But you are going to have to work with me because I am not going to fit into your template. I’ve tried and I can’t. If you what you want is someone you don’t need to train, to just “set it and forget it,” then you are wasting your time with me. But if you want help mold someone to bring out the best in them, well give me a look.

I’m done trying to please people who won’t understand. I’m a dandelion, a person with autism. Either accept this and work with me or don’t. Either way, I’m done playing games.

Why I Hate Job Hunting

As said earlier, I lost my full time position on December 23.  This means that I have to look again for open positions.

young-unemployed-410305Some people are energized by the job hunt.  Not me.  It fills me with dread.  You feel that the cards are stacked against you, no matter how hard you try.

It’s also hard for me to look for another job after the my experience at my soon to be former job.  I had worked hard in that position, innovating and doing things that hadn’t been done before.  And I still got laid off.  I know that it wasn’t because of my work performance (which was excellent), but having done all that I did and still get canned makes you a little gun shy about starting over.  Why be productive and putting forth 110% percent if your reward is to lose your job?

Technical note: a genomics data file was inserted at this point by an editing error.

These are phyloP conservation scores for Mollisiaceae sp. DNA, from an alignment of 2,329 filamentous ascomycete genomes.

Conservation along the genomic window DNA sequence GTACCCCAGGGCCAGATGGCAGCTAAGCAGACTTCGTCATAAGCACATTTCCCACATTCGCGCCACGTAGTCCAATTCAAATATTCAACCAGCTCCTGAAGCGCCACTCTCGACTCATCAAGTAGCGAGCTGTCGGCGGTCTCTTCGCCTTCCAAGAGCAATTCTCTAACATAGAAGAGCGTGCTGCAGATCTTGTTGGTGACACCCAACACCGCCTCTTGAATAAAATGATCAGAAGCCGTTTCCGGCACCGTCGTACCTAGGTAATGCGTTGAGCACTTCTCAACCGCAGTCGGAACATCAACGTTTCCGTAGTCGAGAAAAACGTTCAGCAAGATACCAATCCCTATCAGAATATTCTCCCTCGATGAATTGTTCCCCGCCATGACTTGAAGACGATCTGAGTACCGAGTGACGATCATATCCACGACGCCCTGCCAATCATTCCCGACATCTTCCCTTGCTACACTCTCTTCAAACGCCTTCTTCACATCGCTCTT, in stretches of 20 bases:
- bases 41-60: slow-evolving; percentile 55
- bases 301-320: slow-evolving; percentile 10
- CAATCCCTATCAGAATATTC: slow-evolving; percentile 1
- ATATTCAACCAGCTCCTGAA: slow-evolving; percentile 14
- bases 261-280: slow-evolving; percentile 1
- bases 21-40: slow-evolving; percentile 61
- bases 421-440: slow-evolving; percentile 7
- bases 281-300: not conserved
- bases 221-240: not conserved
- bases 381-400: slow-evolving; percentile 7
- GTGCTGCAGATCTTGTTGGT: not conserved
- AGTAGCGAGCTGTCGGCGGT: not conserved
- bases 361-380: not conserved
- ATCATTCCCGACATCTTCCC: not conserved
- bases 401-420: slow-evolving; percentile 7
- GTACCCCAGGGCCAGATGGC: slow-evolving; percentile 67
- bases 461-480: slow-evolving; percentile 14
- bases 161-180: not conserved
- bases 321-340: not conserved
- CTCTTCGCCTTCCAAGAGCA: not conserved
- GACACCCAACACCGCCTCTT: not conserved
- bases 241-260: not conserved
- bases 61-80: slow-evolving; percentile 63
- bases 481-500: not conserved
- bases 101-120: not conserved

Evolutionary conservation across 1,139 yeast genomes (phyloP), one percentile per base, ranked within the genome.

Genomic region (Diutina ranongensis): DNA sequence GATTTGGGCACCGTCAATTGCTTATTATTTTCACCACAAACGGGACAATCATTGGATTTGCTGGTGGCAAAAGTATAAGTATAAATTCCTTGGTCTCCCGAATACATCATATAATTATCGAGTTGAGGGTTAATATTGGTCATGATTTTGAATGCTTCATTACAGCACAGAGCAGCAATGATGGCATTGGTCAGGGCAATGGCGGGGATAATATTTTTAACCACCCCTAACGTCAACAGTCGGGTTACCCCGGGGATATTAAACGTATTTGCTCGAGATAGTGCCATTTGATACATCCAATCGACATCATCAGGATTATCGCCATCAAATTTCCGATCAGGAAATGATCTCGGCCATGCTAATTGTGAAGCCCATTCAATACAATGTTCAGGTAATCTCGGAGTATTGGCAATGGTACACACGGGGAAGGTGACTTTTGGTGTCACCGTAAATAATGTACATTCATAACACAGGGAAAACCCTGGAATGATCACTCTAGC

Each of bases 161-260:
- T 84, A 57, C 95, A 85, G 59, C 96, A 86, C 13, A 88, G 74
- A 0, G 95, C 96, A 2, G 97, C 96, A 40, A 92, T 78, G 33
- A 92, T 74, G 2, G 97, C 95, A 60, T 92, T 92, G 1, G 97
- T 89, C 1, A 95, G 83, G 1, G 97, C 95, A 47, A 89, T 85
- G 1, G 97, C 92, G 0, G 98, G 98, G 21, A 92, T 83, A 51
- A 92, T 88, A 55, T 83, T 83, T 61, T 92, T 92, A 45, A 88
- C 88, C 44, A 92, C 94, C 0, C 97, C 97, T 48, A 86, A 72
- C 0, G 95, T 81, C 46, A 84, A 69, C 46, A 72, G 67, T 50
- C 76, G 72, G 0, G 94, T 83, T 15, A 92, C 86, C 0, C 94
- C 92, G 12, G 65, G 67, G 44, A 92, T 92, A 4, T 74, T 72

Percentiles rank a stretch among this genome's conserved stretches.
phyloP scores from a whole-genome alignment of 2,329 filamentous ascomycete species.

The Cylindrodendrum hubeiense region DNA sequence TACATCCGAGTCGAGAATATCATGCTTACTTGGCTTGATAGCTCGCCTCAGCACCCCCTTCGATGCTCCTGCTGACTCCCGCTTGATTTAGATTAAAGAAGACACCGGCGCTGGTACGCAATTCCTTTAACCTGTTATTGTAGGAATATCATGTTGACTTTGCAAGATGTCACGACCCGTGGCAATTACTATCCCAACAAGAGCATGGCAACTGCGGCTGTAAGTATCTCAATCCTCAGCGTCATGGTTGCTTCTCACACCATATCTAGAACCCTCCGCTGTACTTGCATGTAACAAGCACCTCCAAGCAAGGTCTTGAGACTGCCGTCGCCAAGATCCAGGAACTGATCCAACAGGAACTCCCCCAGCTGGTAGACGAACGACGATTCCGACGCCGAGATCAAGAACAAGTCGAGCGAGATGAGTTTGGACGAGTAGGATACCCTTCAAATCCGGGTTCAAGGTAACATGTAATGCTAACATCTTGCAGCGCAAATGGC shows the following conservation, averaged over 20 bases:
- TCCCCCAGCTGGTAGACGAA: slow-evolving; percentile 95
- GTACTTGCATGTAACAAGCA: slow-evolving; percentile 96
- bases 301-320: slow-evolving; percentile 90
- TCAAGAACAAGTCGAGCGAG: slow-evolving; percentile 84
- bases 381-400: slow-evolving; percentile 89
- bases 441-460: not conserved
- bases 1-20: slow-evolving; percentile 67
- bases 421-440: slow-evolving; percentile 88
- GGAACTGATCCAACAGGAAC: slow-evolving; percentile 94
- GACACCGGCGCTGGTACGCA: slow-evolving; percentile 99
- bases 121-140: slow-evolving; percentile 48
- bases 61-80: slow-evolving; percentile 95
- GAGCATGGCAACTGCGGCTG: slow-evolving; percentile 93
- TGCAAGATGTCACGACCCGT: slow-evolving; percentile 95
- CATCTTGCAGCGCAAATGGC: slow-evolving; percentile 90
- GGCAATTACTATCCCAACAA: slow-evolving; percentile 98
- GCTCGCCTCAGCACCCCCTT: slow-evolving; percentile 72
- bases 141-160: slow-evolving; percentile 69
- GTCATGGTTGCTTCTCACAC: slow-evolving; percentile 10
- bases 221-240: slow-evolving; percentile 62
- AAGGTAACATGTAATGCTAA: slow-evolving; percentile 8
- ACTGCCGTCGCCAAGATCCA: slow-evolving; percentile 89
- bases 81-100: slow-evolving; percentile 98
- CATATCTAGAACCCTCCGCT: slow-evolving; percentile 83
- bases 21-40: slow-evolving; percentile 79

I know I have to get over that and get back on the horse as they say.  But that horse really kicked my ass hard.

The other fear is that I’m not the most attractive candidate.  It’s not that I don’t try to show my experience and knowledge, I do.  It’s just that all my work rarely gets me what I want.  Others can put in a resume and get an interview like that.  Me?  I can send in a resume and never hear back.

There is always something that makes me wonder if race has anything to do with it.  There have been studies that show that black men are at a disadvantage in the job market.  I do think that has been played out in my past, maybe not overtly, but more likely than not in the silent biases that hiring managers have when they see someone like myself as opposed to a white man.

But that complaint is a double-edged sword.  If I say that too loudly, some will say that I haven’t tried enough or white folk will talk about how it hard it has been for them to find a job. Even with that against me, I have to get out there and try.

Maybe the thing that bothers me the most is that being laid off…more than once…tends to set me back.  I seem to never be able to get ahead enough to be able to make more in salary, to be able to pay off debt and save for my retirement.

I know I will find something.  I just wonder how long it will be before I find it and how much will not having full time work will set me back financially-again.